• Infection exposure, detection and causes of death in perinatal mortalities in Polish dairy herds

      Jawor, Paulina; Król, Dawid; Mee, John F; Sołtysiak, Zenon; Dzimira, Stanisław; Larska, Magdalena; Stefaniak, Tadeusz; The National Centre for Research and Development; PBS2/A8/20/2013; PBS2/A8/24/2013 (Elsevier, 2017-07-29)
      The objective of this study was to determine the prevalence and types of infections in perinatal mortality (PM) cases from Polish dairy farms and the relevance of the presence of infection to the cause of death. This prospective longitudinal study was carried out on 121 PM and 21 control calves with a gestation of ≥260 days. Six control calves were euthanized and examined using the same protocol as for PM calves. Material was collected over a 20-month period between November 2013 and June 2015. The PM and control calves were collected from 29 to 5 herds, respectively. Blood samples from calves were tested for antibodies to Neospora caninum, glycoprotein B of BoHV-1, BVDV and SBV using ELISAs and Leptospira hardjo and Leptospira pomona with the microscopic agglutination test. Brain and kidney samples from all PM and six euthanized control calves were tested using real time PCR to detect Neospora caninum, pathogenic Leptospira spp., BoHV-1 and SBV; brain was examined histopathologically for detection of N. caninum cysts. Samples from eight inner organs from all PM and six control calves were cultured aerobically, anaerobically and microaerobically. Ear samples from all PM and control calves were tested for BVDV using an antigen ELISA. In total, 21.5% of PM calves were infected (antigen and/or antibody-positive) in utero; none of the control calves were infected. Direct evidence of infection (culture, Ag-ELISA, PCR, histopathology) was detected in 9.1% of PM calves. Gestation length in infected singletons was shorter than in uninfected singletons (274 ± 8 vs. 279 ± 7 days; P < 0.01). The odds ratio for diagnosis of infection in single pregnancies ≤275 days was 3.75 (95% CI:1.2–12.1), (P < 0.05). Infection was the cause of death in 10% of calves. The most common infections detected in these Polish PM calves were parasitic (11.6% of PM cases), viral (7.4%) and bacterial (5%). This study demonstrated that indirect evidence of infection is detected more frequently than direct, coinfection is rare, infection is rarely accompanied by gross lesions and is rarely a cause of death in cases of PM.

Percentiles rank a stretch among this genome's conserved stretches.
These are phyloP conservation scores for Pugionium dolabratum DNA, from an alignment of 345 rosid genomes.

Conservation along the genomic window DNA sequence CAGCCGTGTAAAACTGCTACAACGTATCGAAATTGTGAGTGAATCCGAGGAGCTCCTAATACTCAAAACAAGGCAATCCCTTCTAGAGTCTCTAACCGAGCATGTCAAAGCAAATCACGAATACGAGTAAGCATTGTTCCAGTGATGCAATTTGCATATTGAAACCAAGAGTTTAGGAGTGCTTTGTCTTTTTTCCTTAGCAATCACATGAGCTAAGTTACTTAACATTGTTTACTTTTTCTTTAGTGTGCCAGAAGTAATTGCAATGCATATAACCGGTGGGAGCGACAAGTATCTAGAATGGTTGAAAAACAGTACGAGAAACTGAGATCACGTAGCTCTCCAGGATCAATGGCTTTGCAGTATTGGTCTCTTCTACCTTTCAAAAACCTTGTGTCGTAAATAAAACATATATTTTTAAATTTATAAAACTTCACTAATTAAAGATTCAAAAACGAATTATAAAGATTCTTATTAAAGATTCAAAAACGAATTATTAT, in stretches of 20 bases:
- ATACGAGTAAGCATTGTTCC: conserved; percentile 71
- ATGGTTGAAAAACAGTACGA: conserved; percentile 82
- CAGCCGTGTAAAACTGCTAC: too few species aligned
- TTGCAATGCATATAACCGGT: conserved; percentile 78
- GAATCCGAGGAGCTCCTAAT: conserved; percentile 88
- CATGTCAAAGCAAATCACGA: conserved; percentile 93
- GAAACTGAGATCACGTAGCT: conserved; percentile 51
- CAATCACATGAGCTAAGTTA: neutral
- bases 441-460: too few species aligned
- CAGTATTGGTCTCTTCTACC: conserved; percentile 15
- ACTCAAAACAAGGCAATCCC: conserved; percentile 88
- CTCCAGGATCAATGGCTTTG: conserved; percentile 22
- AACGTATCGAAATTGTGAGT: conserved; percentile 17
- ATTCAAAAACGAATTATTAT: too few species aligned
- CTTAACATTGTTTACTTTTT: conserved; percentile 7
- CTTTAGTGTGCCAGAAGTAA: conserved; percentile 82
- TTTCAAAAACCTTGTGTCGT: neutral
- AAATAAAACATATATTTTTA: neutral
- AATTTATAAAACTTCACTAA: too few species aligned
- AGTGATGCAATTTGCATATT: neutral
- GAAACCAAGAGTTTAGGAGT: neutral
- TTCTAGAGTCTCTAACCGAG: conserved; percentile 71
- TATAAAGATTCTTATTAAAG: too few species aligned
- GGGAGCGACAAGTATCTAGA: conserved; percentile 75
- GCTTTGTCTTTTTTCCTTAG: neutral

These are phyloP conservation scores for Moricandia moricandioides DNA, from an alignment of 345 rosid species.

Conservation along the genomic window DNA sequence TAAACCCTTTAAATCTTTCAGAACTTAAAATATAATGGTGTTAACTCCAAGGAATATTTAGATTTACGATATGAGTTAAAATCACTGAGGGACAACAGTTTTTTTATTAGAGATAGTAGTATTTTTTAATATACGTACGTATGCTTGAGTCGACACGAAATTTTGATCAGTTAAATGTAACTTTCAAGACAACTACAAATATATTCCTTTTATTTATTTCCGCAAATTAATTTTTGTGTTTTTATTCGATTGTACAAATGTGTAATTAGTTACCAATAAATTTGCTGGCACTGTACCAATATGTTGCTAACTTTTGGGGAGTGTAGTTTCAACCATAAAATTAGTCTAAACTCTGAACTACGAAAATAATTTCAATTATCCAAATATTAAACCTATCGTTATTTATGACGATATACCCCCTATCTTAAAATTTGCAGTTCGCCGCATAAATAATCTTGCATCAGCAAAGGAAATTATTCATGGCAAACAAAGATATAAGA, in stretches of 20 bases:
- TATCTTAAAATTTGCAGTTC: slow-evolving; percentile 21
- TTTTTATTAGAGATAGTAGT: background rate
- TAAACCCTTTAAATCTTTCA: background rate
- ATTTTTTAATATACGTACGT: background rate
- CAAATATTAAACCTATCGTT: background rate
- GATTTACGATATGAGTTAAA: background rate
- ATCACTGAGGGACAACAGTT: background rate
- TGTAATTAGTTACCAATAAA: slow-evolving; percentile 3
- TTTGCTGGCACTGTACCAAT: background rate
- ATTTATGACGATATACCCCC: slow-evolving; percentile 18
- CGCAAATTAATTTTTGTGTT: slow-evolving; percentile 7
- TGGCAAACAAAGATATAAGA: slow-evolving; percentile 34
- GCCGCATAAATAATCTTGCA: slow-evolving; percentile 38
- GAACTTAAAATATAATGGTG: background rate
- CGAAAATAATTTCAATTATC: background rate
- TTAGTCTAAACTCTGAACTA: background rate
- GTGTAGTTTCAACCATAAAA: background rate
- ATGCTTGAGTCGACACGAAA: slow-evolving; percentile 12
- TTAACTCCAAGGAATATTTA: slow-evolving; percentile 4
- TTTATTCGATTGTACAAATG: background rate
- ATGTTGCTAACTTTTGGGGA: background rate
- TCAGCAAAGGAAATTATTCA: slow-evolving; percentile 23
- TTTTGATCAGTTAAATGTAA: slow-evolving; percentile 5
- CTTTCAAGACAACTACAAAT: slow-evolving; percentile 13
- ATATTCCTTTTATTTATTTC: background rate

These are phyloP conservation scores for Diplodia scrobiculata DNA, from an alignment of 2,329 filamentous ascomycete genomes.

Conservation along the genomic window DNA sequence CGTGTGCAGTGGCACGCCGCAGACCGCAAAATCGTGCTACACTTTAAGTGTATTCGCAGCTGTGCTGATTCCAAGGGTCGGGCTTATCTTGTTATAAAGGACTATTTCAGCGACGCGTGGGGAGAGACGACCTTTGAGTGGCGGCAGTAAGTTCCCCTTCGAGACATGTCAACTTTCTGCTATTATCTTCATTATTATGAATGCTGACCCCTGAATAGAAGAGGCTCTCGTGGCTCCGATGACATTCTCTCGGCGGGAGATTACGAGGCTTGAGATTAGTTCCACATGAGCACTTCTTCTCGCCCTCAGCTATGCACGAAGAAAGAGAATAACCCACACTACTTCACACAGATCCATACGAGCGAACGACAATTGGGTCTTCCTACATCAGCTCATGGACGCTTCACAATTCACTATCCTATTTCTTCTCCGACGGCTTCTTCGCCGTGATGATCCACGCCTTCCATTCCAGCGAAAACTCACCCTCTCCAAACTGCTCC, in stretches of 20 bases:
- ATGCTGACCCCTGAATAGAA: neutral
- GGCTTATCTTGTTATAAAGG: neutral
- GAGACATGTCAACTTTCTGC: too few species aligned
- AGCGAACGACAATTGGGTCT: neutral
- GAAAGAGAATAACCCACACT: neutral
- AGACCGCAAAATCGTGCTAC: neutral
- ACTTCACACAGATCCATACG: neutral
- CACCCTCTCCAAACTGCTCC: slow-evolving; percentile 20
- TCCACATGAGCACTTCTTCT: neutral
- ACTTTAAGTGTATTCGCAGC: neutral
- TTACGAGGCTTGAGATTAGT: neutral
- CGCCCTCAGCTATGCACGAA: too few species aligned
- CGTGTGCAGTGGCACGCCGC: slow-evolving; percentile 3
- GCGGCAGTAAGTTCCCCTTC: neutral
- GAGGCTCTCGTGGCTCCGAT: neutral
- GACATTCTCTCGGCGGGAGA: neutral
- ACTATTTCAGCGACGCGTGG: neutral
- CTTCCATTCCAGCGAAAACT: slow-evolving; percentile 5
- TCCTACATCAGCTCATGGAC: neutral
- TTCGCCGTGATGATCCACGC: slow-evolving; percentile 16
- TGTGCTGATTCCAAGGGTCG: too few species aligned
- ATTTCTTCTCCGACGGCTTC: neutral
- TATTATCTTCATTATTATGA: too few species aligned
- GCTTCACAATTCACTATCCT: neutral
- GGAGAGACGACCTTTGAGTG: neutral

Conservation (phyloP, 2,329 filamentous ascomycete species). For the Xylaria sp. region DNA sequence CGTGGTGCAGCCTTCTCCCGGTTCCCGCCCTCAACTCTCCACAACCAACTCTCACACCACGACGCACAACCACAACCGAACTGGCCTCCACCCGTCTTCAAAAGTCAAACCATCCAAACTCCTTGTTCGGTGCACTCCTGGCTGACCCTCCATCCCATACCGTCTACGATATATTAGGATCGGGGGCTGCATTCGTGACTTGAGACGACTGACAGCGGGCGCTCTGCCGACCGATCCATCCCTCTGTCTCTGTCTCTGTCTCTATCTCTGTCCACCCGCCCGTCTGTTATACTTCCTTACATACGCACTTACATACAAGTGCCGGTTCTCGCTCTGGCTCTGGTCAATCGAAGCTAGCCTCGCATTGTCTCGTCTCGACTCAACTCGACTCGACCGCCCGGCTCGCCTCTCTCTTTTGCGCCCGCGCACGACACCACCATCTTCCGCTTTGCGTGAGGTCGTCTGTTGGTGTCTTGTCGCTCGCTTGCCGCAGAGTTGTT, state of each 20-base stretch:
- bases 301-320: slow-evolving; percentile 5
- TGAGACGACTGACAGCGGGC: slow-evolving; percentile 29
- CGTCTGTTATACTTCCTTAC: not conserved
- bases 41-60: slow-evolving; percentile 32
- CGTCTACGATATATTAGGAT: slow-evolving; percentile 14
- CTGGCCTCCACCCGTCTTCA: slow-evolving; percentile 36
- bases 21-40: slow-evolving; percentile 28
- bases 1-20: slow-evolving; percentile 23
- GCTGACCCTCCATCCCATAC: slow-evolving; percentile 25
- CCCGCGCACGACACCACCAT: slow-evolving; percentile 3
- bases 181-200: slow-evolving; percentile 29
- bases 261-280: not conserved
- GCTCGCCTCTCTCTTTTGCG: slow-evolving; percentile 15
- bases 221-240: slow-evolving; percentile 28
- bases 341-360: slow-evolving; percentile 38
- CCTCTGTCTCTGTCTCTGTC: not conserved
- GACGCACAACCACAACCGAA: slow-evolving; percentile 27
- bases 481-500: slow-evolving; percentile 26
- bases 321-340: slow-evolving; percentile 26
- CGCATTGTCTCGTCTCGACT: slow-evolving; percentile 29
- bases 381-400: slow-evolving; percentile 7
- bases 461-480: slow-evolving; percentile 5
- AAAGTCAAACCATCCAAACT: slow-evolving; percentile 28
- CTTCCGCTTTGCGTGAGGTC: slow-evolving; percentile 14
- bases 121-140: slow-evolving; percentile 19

• Perinatal immuno/inflammatory responses in the presence or absence of bovine fetal infection

      Jawor, Paulina; Mee, John F; Stefaniak, Tadeusz; The National Centre for Research and Development; PBS2/A8/20/2013 (Biomed Central, 2018-11-01)
      Background It is known that the bovine fetus can mount an immune and inflammatory reaction to infection, but it is not known whether there is a contemporaneous maternal response. Nor is it known whether the response of calves which die perinatally, with or without infection, differs from that of live perinates. Hence, the objective of this study was to determine if acute phase reactant and immunoglobulin concentrations differed between calves (and their dams) in three groups: live calves (CC; n = 21) and dead calves with (PM INF+; n = 22) or without (PM INF-; n = 89) in utero infection. In calf plasma, serum amyloid A, haptoglobin, immunoglobulins M, G1 and G2 and interleukin-6 were measured. In dam serum, SAA and Hp was measured and in amniotic and abomasal fluid, IL-6 was measured. Results Live calves had higher plasma concentrations of SAA and IL-6 than dead calves with (PM INF+) or without (PM INF-) in utero infection. Calves in the PM INF-, but not PM INF+ group, had higher Hp concentrations than calves in the CC group. Calves in the PM INF+ group had higher IgG1 concentrations than calves in the PM INF- and CC groups. Except for higher IgG1 and IgG2 concentrations, biomarker values did not differ significantly between dead calves with or without in utero infection. Live calves had higher IL-6 concentrations in abomasal fluid compared to PM INF- calves. There were no significant differences in blood biomarker concentrations between dams of the three groups of calves. Amniotic fluid IL-6 concentrations were higher from the dams of control calves than the dams of uninfected calves. Conclusions Differences in biomarkers (higher Hp and IgG1; lower SAA and IL-6) between perinatal mortalities and live perinates probably reflect differences between these two groups in age at sampling (SAA and IL-6) and in utero infection (IgG1). Out of the six analytes measured in calves, only IgG1 and IgG2 were biomarkers of (chronic) in utero infection.